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Suppose that our understanding of biology and bio electronic interface technology reaches a point that it is possible to make a spinal cord implant that:

  • forwards spinal cord signals exactly as they come
  • also duplicates them and sends them to a computer (wirelessly)

In other words: like the UNIX tee util!

Also suppose that we have reached full understanding of the meaning of all spinal cord signals.

If that were possible, would it allow humans to interact with computers faster than typing physically with your hands?

Or would the communication bandwidth be essentially unchanged, since the signals are still going through the spinal cord at the end of the day?

Possibly the device would also have a mode that selectively suppresses e.g. finger movements from being sent to muscles, and only redirects them to the computer instead, to avoid all mechanical inertia.

I'm betting that the answer is yes, since typing a letter requires several muscle movements, and with the implant we could just map each letter to a single muscle. But I wonder how much faster it would allow us to go.

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  • $\begingroup$ How do I operate my limbs etc. and communicate at the same time ? How do I prevent my communication signals from turning into random signals to my limbs that contort my body ? How do I prevent signals to move my muscles, etc. from becoming random gibberish send to people or devices ? And to encode in binary for basic comm needs 6 to 7 bits, not one. $\endgroup$ – StephenG May 12 '18 at 9:54
  • $\begingroup$ The only tee I know is related to golf. UNIX is not exactly mainstream, do you mind explaining better? $\endgroup$ – L.Dutch May 12 '18 at 10:02
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    $\begingroup$ Unix Tee : It just means you get two copies of the signal, passing one copy through where it was going anyway and feeding the other copy to somewhere else you want it. $\endgroup$ – StephenG May 12 '18 at 10:14
  • $\begingroup$ I think that answer to this will alway be, yes if you can make it work in the first place. The conversion of nervous signals to digital would be complicated not to mention the translation and interpretation of the commands sent by the user, so the only question is how fast is the signal convertor and translator. And that is something fictional, so it can be as fast as you want it to be. But I don't think it would be easier to use. $\endgroup$ – Nuloen The Seeker May 12 '18 at 10:24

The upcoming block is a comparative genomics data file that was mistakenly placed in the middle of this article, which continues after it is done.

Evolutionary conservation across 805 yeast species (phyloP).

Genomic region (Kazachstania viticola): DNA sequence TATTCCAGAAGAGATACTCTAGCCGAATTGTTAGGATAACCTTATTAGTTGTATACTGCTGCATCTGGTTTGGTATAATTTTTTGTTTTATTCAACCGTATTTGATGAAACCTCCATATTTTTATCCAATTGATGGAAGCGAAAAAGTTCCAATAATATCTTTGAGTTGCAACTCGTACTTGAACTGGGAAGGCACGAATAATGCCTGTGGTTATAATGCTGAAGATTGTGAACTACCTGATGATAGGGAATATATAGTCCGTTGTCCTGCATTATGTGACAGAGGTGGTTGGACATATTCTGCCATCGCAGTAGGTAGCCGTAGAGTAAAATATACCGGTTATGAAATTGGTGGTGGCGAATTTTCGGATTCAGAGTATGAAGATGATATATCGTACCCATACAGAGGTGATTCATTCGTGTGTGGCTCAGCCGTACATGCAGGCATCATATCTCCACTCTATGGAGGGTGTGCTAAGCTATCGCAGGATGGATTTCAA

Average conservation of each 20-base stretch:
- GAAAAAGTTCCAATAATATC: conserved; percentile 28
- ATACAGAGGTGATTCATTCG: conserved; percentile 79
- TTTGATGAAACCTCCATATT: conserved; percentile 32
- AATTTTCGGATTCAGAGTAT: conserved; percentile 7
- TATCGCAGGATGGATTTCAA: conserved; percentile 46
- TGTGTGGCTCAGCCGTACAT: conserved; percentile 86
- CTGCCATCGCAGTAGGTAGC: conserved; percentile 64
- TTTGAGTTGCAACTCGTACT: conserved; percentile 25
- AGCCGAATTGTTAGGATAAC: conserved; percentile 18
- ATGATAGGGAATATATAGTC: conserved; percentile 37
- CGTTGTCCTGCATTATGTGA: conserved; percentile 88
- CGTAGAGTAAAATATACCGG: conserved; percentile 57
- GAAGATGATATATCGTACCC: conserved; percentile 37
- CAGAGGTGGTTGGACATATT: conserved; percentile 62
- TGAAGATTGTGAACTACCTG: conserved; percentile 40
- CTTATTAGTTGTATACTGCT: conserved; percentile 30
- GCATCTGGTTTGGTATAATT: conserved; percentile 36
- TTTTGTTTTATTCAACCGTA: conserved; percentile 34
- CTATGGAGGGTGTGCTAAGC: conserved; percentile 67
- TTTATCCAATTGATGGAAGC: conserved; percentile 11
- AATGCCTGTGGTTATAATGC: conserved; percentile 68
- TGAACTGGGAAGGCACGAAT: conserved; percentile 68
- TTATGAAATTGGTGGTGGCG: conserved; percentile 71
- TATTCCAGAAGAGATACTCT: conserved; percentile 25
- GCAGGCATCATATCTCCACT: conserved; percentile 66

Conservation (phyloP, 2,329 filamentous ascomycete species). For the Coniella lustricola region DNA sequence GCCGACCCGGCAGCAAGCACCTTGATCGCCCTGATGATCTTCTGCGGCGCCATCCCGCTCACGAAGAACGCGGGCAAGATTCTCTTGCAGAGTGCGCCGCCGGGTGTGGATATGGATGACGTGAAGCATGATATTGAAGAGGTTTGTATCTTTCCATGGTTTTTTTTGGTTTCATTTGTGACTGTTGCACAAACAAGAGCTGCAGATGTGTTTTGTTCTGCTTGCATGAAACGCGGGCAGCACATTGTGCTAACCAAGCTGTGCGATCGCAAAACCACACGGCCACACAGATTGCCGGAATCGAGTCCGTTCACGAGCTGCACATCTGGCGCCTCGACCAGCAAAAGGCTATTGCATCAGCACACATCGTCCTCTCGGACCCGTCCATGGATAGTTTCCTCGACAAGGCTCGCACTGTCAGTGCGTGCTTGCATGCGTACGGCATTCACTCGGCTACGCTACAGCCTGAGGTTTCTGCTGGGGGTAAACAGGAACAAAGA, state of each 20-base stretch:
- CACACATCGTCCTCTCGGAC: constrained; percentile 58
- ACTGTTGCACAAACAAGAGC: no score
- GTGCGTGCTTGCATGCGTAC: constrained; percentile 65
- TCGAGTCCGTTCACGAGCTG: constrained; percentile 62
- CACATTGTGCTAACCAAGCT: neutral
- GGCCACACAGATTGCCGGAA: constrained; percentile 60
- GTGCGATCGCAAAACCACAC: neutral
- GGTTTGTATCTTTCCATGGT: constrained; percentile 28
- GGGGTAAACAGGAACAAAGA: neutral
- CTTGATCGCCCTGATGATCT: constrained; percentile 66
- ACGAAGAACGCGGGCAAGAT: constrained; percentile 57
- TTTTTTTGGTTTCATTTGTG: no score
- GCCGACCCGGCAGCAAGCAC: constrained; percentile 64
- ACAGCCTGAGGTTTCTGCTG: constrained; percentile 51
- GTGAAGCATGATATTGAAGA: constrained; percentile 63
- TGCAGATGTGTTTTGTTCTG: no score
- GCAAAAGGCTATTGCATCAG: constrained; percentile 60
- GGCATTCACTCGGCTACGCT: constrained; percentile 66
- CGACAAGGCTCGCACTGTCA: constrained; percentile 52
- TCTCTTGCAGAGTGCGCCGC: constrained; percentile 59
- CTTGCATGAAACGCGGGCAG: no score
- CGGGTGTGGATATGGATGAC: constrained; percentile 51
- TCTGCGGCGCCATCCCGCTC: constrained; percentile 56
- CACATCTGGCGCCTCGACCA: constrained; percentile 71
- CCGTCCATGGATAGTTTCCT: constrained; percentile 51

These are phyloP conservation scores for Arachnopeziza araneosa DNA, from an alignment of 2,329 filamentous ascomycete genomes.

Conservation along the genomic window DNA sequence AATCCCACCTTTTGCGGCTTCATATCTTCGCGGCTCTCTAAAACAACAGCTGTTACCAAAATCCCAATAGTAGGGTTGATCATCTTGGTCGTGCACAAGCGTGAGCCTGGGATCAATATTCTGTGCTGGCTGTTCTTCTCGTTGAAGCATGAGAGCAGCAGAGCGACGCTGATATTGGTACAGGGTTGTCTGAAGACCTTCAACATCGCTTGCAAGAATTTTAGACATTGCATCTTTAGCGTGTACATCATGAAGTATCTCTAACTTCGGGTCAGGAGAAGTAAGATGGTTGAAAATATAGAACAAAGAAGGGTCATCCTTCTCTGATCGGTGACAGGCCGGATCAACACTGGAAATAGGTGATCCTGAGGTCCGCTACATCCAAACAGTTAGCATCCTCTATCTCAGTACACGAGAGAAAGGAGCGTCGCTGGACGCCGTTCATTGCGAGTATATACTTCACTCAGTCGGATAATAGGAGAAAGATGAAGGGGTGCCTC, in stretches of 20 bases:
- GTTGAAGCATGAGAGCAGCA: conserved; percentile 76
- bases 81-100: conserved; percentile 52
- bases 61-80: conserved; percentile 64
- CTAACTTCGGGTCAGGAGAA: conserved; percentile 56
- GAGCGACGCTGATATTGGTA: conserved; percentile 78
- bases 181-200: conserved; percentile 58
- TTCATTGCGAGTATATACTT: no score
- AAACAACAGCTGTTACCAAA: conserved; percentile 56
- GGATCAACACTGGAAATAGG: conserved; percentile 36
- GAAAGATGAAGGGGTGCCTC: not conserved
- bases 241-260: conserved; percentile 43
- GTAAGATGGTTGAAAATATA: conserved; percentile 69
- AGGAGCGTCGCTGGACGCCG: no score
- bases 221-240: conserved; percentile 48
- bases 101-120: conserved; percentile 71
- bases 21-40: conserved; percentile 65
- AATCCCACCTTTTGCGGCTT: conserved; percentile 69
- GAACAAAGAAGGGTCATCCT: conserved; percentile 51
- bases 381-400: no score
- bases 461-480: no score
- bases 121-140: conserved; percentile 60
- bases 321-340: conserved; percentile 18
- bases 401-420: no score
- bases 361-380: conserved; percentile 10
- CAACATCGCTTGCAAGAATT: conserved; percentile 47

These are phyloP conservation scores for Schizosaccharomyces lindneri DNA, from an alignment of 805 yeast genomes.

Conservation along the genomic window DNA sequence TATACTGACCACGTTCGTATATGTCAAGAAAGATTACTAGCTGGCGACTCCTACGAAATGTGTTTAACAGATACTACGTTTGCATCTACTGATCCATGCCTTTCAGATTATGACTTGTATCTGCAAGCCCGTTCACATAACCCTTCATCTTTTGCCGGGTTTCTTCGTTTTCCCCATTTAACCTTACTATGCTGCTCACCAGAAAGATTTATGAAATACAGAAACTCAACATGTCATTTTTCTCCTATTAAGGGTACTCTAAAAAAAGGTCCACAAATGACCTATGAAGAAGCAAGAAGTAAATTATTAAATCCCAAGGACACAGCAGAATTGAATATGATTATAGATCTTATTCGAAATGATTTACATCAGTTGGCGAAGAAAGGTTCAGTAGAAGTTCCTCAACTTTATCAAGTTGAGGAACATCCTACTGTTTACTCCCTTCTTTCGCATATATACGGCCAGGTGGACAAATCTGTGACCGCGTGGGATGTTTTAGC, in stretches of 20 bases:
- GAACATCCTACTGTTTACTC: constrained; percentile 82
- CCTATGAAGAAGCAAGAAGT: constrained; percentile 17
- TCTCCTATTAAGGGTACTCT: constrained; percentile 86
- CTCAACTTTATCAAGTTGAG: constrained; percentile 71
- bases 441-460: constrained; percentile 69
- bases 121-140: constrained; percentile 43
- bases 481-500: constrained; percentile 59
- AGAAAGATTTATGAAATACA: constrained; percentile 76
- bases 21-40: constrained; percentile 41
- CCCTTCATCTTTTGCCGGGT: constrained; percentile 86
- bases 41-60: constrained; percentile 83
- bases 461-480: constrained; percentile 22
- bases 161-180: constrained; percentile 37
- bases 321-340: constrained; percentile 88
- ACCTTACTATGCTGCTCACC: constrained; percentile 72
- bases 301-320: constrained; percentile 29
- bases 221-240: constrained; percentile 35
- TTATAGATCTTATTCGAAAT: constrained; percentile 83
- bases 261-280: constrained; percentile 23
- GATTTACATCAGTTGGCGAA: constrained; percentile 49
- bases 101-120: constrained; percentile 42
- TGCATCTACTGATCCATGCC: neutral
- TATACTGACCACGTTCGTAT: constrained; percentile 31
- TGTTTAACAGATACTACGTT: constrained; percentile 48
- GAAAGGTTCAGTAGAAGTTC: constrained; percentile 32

• $\begingroup$ @StephenG "How do I operate my limbs" > I think those are all part of perfect engineering / bio understanding hypothesis. $\endgroup$ – Ciro Santilli 新疆改造中心996ICU六四事件 May 12 '18 at 10:29
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When you deal with transmitting signals via electric signals, you are not bothered by those nasty physical quantities such as inertia and momentum.

Therefore I say that definitely a nervous interface would be faster than a keyboard in exchanging communication with a computer: transmitting a Print "Hello World" via neural interface would be quicker than coordinating the muscles to move the fingers on the keyboard to type the same message.

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A direct connection to the brain may work better. Miguel Nicolelis's work on cyborg monkeys (love that that is a thing now) have shown they can learn to control a robotic arm without interfering with their ability to use the normal limbs. His implants are far less invasive then severing the spinal cord would be. It would take time to learn to use it of course but that is true of anything the brain does.

It is hard to say how much information could be moved this way, the brain does not work digitally. It is several different analog forms overlaid on top of each other. Memristors would be a better analogy than transistors for the brain. But it would certainly be faster than typing, typing is limited by physical motion and keyboards designed to slow your typing speed. The human brain operates at about 40 Hertz refresh rate, under normal activity levels. So 40 bits per second, per individual connection (wire or filament in the implant connecting to the brain) is a safe estimate and that's not accounting for an multistate signal instead of digital. The only question is how many connections can you have before the brain can't keep up, which we really can't answer. This is partially controlled by attention and how redundant the process, but we really don't know what the upper limit is for output, we know much more about the limits on incoming information.

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From a story telling technique point of view - when you reach the point of being the most powerful of anything in a given universe the story becomes less interesting, thus limits must be placed - three wishes not an infinite number, superman is helpless near kryptonite - all faces of the same cliche.

In this vein, an issue touched upon by the game Deus EX Human Revolution is that by introducing artificial interfaces into natural ones, there is the chance that over long term usage there will be negative side effects physical or psychological. The pro-augmentation proponents believe the artificial upgrades make gods out of mere humans but the price is taking ani-rejection meds for the rest of your life, and the considerable financial burden of owning implants sees a thriving black market serving those that fall between the cracks.

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